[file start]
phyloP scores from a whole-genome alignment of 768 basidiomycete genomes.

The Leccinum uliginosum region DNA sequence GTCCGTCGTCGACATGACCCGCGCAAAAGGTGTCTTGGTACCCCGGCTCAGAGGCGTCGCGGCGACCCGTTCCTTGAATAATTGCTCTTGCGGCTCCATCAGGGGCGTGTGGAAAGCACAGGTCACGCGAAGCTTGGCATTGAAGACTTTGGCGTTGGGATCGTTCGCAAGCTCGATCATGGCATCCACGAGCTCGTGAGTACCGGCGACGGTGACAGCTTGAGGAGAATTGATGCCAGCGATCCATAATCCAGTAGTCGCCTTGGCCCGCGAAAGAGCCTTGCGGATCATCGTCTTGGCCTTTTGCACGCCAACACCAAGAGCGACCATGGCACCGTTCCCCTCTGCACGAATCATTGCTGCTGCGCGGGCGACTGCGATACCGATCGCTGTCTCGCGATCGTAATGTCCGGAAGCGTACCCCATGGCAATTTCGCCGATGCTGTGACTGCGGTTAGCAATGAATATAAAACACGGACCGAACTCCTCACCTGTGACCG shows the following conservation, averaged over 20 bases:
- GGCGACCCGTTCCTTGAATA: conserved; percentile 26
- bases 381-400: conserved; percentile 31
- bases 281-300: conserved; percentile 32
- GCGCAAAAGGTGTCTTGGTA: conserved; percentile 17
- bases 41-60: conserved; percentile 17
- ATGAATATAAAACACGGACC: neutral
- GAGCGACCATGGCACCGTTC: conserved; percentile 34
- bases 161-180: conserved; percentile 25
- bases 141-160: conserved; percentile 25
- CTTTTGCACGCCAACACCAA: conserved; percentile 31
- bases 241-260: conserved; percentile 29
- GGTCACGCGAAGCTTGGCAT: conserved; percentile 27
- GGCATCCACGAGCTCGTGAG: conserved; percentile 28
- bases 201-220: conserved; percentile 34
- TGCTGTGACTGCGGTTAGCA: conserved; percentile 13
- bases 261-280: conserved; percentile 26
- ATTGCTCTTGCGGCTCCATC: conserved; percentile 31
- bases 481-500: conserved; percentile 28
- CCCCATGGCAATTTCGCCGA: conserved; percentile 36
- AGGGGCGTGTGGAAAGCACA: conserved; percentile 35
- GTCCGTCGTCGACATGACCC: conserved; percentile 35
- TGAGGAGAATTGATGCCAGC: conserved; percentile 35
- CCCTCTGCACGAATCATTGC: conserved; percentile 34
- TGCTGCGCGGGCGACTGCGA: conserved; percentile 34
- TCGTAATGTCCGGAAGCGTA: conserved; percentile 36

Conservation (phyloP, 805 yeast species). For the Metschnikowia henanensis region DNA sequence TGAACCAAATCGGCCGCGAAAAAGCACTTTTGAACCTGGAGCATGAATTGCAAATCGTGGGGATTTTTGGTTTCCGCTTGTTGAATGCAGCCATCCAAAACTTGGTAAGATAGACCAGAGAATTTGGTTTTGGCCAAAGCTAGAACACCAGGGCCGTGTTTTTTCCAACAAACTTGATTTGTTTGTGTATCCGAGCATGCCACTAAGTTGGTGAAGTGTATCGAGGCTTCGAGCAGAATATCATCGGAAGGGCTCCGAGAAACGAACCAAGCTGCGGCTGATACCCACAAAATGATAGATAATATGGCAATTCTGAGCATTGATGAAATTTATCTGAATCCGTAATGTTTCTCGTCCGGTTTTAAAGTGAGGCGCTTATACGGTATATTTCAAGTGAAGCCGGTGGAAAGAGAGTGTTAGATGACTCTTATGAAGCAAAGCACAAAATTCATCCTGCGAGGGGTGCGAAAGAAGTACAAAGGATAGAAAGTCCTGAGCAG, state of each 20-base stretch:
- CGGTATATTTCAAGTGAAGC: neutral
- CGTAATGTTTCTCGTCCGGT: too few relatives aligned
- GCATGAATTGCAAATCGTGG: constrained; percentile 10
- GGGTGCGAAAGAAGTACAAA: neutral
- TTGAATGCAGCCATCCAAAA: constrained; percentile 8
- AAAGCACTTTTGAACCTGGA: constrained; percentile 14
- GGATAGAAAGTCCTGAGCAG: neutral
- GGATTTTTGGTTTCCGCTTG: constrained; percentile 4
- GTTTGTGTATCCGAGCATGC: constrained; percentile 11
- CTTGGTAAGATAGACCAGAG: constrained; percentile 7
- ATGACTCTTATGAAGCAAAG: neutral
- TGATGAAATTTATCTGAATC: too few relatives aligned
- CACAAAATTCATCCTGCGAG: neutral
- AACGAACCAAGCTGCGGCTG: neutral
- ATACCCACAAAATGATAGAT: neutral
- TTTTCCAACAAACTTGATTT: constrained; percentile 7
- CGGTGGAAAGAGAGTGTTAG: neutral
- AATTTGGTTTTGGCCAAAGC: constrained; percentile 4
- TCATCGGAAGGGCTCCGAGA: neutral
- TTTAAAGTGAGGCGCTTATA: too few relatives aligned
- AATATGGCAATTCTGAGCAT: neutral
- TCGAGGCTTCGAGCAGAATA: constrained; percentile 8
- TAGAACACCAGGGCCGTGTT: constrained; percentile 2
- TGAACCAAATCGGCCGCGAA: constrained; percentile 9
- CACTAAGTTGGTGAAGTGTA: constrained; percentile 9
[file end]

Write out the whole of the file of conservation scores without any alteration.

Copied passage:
phyloP scores from a whole-genome alignment of 768 basidiomycete genomes.

The Leccinum uliginosum region DNA sequence GTCCGTCGTCGACATGACCCGCGCAAAAGGTGTCTTGGTACCCCGGCTCAGAGGCGTCGCGGCGACCCGTTCCTTGAATAATTGCTCTTGCGGCTCCATCAGGGGCGTGTGGAAAGCACAGGTCACGCGAAGCTTGGCATTGAAGACTTTGGCGTTGGGATCGTTCGCAAGCTCGATCATGGCATCCACGAGCTCGTGAGTACCGGCGACGGTGACAGCTTGAGGAGAATTGATGCCAGCGATCCATAATCCAGTAGTCGCCTTGGCCCGCGAAAGAGCCTTGCGGATCATCGTCTTGGCCTTTTGCACGCCAACACCAAGAGCGACCATGGCACCGTTCCCCTCTGCACGAATCATTGCTGCTGCGCGGGCGACTGCGATACCGATCGCTGTCTCGCGATCGTAATGTCCGGAAGCGTACCCCATGGCAATTTCGCCGATGCTGTGACTGCGGTTAGCAATGAATATAAAACACGGACCGAACTCCTCACCTGTGACCG shows the following conservation, averaged over 20 bases:
- GGCGACCCGTTCCTTGAATA: conserved; percentile 26
- bases 381-400: conserved; percentile 31
- bases 281-300: conserved; percentile 32
- GCGCAAAAGGTGTCTTGGTA: conserved; percentile 17
- bases 41-60: conserved; percentile 17
- ATGAATATAAAACACGGACC: neutral
- GAGCGACCATGGCACCGTTC: conserved; percentile 34
- bases 161-180: conserved; percentile 25
- bases 141-160: conserved; percentile 25
- CTTTTGCACGCCAACACCAA: conserved; percentile 31
- bases 241-260: conserved; percentile 29
- GGTCACGCGAAGCTTGGCAT: conserved; percentile 27
- GGCATCCACGAGCTCGTGAG: conserved; percentile 28
- bases 201-220: conserved; percentile 34
- TGCTGTGACTGCGGTTAGCA: conserved; percentile 13
- bases 261-280: conserved; percentile 26
- ATTGCTCTTGCGGCTCCATC: conserved; percentile 31
- bases 481-500: conserved; percentile 28
- CCCCATGGCAATTTCGCCGA: conserved; percentile 36
- AGGGGCGTGTGGAAAGCACA: conserved; percentile 35
- GTCCGTCGTCGACATGACCC: conserved; percentile 35
- TGAGGAGAATTGATGCCAGC: conserved; percentile 35
- CCCTCTGCACGAATCATTGC: conserved; percentile 34
- TGCTGCGCGGGCGACTGCGA: conserved; percentile 34
- TCGTAATGTCCGGAAGCGTA: conserved; percentile 36

Conservation (phyloP, 805 yeast species). For the Metschnikowia henanensis region DNA sequence TGAACCAAATCGGCCGCGAAAAAGCACTTTTGAACCTGGAGCATGAATTGCAAATCGTGGGGATTTTTGGTTTCCGCTTGTTGAATGCAGCCATCCAAAACTTGGTAAGATAGACCAGAGAATTTGGTTTTGGCCAAAGCTAGAACACCAGGGCCGTGTTTTTTCCAACAAACTTGATTTGTTTGTGTATCCGAGCATGCCACTAAGTTGGTGAAGTGTATCGAGGCTTCGAGCAGAATATCATCGGAAGGGCTCCGAGAAACGAACCAAGCTGCGGCTGATACCCACAAAATGATAGATAATATGGCAATTCTGAGCATTGATGAAATTTATCTGAATCCGTAATGTTTCTCGTCCGGTTTTAAAGTGAGGCGCTTATACGGTATATTTCAAGTGAAGCCGGTGGAAAGAGAGTGTTAGATGACTCTTATGAAGCAAAGCACAAAATTCATCCTGCGAGGGGTGCGAAAGAAGTACAAAGGATAGAAAGTCCTGAGCAG, state of each 20-base stretch:
- CGGTATATTTCAAGTGAAGC: neutral
- CGTAATGTTTCTCGTCCGGT: too few relatives aligned
- GCATGAATTGCAAATCGTGG: constrained; percentile 10
- GGGTGCGAAAGAAGTACAAA: neutral
- TTGAATGCAGCCATCCAAAA: constrained; percentile 8
- AAAGCACTTTTGAACCTGGA: constrained; percentile 14
- GGATAGAAAGTCCTGAGCAG: neutral
- GGATTTTTGGTTTCCGCTTG: constrained; percentile 4
- GTTTGTGTATCCGAGCATGC: constrained; percentile 11
- CTTGGTAAGATAGACCAGAG: constrained; percentile 7
- ATGACTCTTATGAAGCAAAG: neutral
- TGATGAAATTTATCTGAATC: too few relatives aligned
- CACAAAATTCATCCTGCGAG: neutral
- AACGAACCAAGCTGCGGCTG: neutral
- ATACCCACAAAATGATAGAT: neutral
- TTTTCCAACAAACTTGATTT: constrained; percentile 7
- CGGTGGAAAGAGAGTGTTAG: neutral
- AATTTGGTTTTGGCCAAAGC: constrained; percentile 4
- TCATCGGAAGGGCTCCGAGA: neutral
- TTTAAAGTGAGGCGCTTATA: too few relatives aligned
- AATATGGCAATTCTGAGCAT: neutral
- TCGAGGCTTCGAGCAGAATA: constrained; percentile 8
- TAGAACACCAGGGCCGTGTT: constrained; percentile 2
- TGAACCAAATCGGCCGCGAA: constrained; percentile 9
- CACTAAGTTGGTGAAGTGTA: constrained; percentile 9